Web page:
03-08-2010, 09:34 PM
UK, March 8, 2010 - Ubisoft's DRM servers were overloaded over the weekend, rendering the recently released PC version of Assassin's Creed II unplayable for many legitamate owners of the game.
In an attempt to combat piracy, Ubisoft announced an extreme method of DRM whereby games required a constant internet connection.
Assassin's Creed II, released last week, was the one of the first games to support the policy, and its first weekend has been plagued by server issues with posters on the official forums telling of connection outages.
"Due to exceptional demand, we are currently experiencing difficulties with the Online Service Platform," said an official response on the forums, "This does not affect customers who are currently playing, but customers attempting to start a game may experience difficulty in accessing our servers. We are currently working to resolve this issue and apologize for any inconvenience."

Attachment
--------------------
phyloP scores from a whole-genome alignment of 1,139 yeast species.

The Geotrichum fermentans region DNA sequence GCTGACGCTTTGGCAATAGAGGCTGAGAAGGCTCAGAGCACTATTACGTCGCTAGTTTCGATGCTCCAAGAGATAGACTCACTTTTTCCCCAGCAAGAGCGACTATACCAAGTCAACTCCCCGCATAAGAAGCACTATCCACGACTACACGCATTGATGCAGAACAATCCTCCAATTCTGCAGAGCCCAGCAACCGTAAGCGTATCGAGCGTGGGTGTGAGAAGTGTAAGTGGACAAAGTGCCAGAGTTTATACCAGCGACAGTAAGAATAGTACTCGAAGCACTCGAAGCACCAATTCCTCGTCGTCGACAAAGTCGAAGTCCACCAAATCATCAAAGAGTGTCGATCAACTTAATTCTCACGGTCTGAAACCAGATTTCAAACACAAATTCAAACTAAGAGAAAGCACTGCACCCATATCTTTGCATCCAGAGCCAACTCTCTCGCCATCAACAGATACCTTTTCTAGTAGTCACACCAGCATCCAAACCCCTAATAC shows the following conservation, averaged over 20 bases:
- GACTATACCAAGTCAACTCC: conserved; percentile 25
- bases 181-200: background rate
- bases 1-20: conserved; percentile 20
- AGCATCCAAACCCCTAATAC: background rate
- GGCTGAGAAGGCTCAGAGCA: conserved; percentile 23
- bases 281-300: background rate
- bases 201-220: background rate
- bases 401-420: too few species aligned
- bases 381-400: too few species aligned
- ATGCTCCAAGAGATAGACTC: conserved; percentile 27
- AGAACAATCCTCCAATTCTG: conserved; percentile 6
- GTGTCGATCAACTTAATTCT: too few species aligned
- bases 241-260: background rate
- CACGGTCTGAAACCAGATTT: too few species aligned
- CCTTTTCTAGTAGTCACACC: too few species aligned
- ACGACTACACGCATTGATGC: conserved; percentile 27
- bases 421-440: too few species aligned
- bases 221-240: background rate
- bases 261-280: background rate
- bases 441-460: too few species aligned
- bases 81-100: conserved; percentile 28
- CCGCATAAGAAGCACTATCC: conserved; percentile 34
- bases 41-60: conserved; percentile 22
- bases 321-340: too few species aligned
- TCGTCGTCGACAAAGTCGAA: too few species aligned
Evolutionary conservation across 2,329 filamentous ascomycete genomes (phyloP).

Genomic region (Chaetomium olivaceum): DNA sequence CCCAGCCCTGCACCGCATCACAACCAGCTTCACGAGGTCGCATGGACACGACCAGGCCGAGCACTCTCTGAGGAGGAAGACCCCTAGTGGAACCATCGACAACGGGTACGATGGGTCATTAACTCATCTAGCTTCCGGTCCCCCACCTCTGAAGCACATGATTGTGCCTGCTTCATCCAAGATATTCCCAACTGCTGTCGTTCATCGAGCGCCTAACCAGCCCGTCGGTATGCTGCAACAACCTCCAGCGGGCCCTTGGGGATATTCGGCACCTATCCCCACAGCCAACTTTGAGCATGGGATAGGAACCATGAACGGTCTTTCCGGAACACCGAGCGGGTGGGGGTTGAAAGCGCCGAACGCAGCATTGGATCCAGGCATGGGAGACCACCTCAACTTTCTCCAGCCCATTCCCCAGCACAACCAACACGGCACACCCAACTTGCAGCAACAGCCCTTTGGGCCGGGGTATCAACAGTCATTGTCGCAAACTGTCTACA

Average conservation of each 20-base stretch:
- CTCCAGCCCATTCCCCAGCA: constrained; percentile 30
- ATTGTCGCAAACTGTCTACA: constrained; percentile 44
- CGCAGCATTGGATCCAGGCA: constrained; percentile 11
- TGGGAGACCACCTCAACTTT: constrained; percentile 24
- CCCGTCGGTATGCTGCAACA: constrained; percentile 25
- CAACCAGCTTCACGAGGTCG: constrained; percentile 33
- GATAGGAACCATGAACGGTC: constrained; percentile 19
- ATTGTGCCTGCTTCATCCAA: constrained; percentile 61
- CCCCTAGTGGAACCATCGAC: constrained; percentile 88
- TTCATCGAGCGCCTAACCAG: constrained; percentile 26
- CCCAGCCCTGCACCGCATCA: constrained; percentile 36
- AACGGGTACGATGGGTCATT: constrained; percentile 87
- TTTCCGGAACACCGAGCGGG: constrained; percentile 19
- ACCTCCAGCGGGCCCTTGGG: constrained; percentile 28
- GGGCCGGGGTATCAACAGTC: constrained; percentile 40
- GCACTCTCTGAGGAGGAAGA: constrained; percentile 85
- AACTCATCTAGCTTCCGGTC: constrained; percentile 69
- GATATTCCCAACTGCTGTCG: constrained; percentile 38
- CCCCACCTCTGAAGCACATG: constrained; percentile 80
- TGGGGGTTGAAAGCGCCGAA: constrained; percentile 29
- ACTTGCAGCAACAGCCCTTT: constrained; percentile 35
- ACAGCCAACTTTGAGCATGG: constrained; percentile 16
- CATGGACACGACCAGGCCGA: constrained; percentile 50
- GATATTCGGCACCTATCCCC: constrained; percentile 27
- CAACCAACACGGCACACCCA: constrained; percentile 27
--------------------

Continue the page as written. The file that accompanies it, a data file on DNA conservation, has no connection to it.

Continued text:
IGN has contacted Ubisoft for further comment on the news.
UPDATE: Ubisoft has since made an official apology via its Twitter, stating that its servers were 'attacked' yesterday. It went on to say that "95% of players were not affected, but a small group of players attempting to open a game session did receive denial of service errors."
An official statement made to IGN expanded upon this, saying that "All players with an open session during the attack were not affected. We also confirm that, at this time, no valid cracked version of either Silent Hunter 5 or Assassin's Creed II are available."